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"The Town" †by Mike Smith
Miami Memories: Part Two of Two †by William Moriaty
Loose in Las Vegas: 2010 Ė The Deuce †by ED Tucker
|GROWING UP FANBOY|
When MTV Played Music †by Chris Woods
|THE ASIAN APERTURE|
Man, Woman, and the Wall †by Jason Fetters
Passing On .... And Now, A Special Note From Mrs. Smith .... .... .... .... .... .... .... Mike's Record Shelf †by Mike Smith
Do you remember a time when MTV actual played music videos? I sure do. Most young kids probably donít remember or donít even realize that the channel called Music Television played music videos 24-7 back in the day. Now the channel is flooded with reality shows such as, The Hillz, Jersey Shore, and the long running Real World. Today the network rarely plays any music videos or has any music programming, but I donít want to write about MTV of today, I want to discuss MTV in its glory days of music videos in the 80ís and how I came to discover this great channel.
First, a little history on how Music Television came to be. In the late 70ís, two things started to boom, cable television and music video. Some form of the music video has been around for years, but it really started to pick up in the mid 60ís and into the 70ís (it wasnít referred to as a music video until sometime in the 70ís). Cable television came into households in the early 70ís and started to get big later in the decade. By 1980, there were a variety of channels on cable. There was one for sports (ESPN), one for news (CNN), one for shopping (The Home Shopping Network or HSN), so it was only fitting to have one for music. On August 1, 1981 at midnight MTV was born. The very first video shown was Video Killed the Radio Star by The Buggles, which was very fitting for the first music video broadcasted on the network. The channel would play music videos around the clock and would have a variety of VJs (Video Jockeys) host the channel between the videos.
Some of the many videos on MTV. Starting clockwise from top left; Peter Gabriel: Sledgehammer, Motley Crue: Girls, Girls, Girls, Genesis: Land of Confusion, and David Lee Roth: California Girls.
The city where I lived didnít get MTV on basic cable until January of 1987. Before then, I believe it was a paid channel in our city like HBO or Showtime and you had to have a special box for it. Growing up in the 80ís, MTV was a channel I would hear about, but have never seen. As my music interests grew during the decade, I couldnít get enough of watching music videos. Since not everyone had MTV, they were plenty of music video programs on late night network TV, like NBCís Friday Night Videos and a bunch of shows through syndication. These shows were great, but they would only last an hour or two and that was it until the following week. I wanted a channel where music videos never ended. After years of watching ads for the network that would say ďI want my MTV!Ē, we finally got Music Television and it became a new addiction to me.
Getting the channel in 1987 was perfect timing. Our family just got our first VCR for Christmas 1986 and soon after that I started to tape everything in sight. I believe the first thing I recorded was a music video off of MTV. Now with this 24-7 channel of music videos I could watch and record as many videos as I wanted. I remember as a teenager getting home from school, I would turn the TV on and change the dial to MTV, waiting for one of my favorite videos to play. It was my favorite channel at that time and I was addicted to it. The format back then was simply like a radio station. They would show a bunch of videos in a row, go to the VJ once in awhile, then some commercials. This format was fine by me as I watched hours of the latest music videos and a bunch from years past.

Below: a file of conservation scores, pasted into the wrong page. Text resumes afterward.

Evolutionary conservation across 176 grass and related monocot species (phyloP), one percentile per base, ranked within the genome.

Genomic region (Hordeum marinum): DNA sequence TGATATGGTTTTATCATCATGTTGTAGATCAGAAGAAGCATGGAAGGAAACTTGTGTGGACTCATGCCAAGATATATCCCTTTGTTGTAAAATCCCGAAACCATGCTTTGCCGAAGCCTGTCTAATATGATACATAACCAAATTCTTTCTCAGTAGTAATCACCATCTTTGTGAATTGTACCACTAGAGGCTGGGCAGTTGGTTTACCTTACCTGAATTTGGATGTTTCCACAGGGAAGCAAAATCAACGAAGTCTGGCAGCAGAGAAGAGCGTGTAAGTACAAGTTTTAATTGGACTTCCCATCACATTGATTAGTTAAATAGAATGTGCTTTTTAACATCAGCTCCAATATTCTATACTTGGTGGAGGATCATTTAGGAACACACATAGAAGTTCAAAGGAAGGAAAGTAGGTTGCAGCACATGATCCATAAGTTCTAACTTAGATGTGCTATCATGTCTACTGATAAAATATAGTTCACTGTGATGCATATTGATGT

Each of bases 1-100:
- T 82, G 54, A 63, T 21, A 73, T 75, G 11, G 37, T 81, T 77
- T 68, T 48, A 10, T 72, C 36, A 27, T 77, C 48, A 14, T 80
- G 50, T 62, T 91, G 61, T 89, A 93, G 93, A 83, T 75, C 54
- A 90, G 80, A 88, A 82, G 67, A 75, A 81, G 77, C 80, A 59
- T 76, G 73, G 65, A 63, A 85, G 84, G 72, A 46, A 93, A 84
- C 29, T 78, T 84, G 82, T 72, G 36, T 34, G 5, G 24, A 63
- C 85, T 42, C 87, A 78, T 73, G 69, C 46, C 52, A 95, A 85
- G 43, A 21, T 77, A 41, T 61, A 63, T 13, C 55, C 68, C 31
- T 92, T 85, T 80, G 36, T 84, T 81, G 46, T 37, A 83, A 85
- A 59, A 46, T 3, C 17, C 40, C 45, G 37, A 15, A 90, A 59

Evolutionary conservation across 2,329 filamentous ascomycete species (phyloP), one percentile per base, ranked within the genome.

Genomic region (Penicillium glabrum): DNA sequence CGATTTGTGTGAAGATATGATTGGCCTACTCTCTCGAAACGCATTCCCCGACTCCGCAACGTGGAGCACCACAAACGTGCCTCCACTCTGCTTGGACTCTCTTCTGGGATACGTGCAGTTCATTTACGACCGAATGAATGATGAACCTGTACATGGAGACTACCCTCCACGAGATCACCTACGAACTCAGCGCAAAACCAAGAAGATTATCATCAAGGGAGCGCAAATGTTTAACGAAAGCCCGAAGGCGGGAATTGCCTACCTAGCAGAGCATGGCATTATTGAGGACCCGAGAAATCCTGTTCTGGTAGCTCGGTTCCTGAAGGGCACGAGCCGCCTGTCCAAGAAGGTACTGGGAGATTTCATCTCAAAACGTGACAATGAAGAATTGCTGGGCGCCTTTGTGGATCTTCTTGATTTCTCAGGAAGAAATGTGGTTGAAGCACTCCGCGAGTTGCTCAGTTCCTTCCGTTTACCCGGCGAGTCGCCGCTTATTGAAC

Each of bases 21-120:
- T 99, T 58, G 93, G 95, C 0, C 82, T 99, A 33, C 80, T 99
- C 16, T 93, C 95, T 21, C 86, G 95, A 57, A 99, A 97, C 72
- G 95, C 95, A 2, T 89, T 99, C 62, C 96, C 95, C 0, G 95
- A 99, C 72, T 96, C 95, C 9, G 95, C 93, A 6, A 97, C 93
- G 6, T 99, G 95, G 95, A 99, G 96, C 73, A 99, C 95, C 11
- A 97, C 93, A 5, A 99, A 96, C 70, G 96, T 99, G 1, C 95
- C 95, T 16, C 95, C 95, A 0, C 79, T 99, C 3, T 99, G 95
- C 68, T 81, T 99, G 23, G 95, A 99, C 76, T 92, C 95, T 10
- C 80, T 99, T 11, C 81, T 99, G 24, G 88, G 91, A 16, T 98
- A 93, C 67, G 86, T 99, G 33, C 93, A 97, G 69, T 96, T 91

Originally programing on MTV: Remote Control and Headbangers Ball.
Some of the artists that I watched on the channel had the most entertaining and effective music videos were Genesis, Peter Gabriel, Madonna, Duran Duran, David Lee Roth, Van Halen, Motley Crue, Twisted Sister, KISS, Ozzy Osbourne, Poison, Michael Jackson, Phil Collins, Def Leppard, and many more. MTV also use to show old music performances from artist from the 60ís such as The Doors, The Beatles, Jimi Hendrix, and The Rolling Stones. They even had a program that played for a half hour everyday at Noon called The Closet Classics Capsule that use to play artist from the 50ís, 60ís, and early 70ís. So, you can get a variety of music videos from old to new on the channel.
MTV had many different music programs throughout the week like MTV's Top 20 Countdown that aired every Friday night and they would countdown the latest music videos. Dial MTV aired Monday through Friday at 6pm. It was another countdown show, but this one you would call in and request the videos and the show would rank them. Back in 1988, Def Leppardís Pour Some Sugar on Me video was at #1 for the longest period of time. It was there for a total of 73 days. Dial MTV was one of my favorite shows on the channel and it introduced me to a lot of the hair bands of that day, such as Cinderella, Ratt, Poison, and Bon Jovi. They also had 120 Minutes, which aired at Midnight on Sunday night (early Monday morning). The show featured music videos from alternative artists like The Cure, New Order, Midnight Oil, Depeche Mode, and Echo and the Bunnyman. Another favorite of mine was Headbangers Ball which debut in í87 and aired on Saturday nights. When the show first started, they did have a few hair bands in there, but it mostly featured hard rock and heavy metal bands such as Iron Maiden, Judas Priest, Ozzy Osbourne, Slayer, Anthrax, Megadeth, Guns ĎNí Roses, and later on, Metallica. The show went through rotations of different VJs hosting until 1990 when Riki Rachtman would become the main host of the show.
The British sit-com, The Young Ones.
MTV also had a number of concerts and documentaries on different musicians. One that sticks out in my mind is a Genesis documentary and a concert from their 1981 tour. With Genesis being my favorite band and this was also the same time I was just getting into them and it was very cool to see these programs on the channel. I would watch a number of concerts and music programs throughout the next few years that exposed me to different artist that I still enjoy listening to till this day.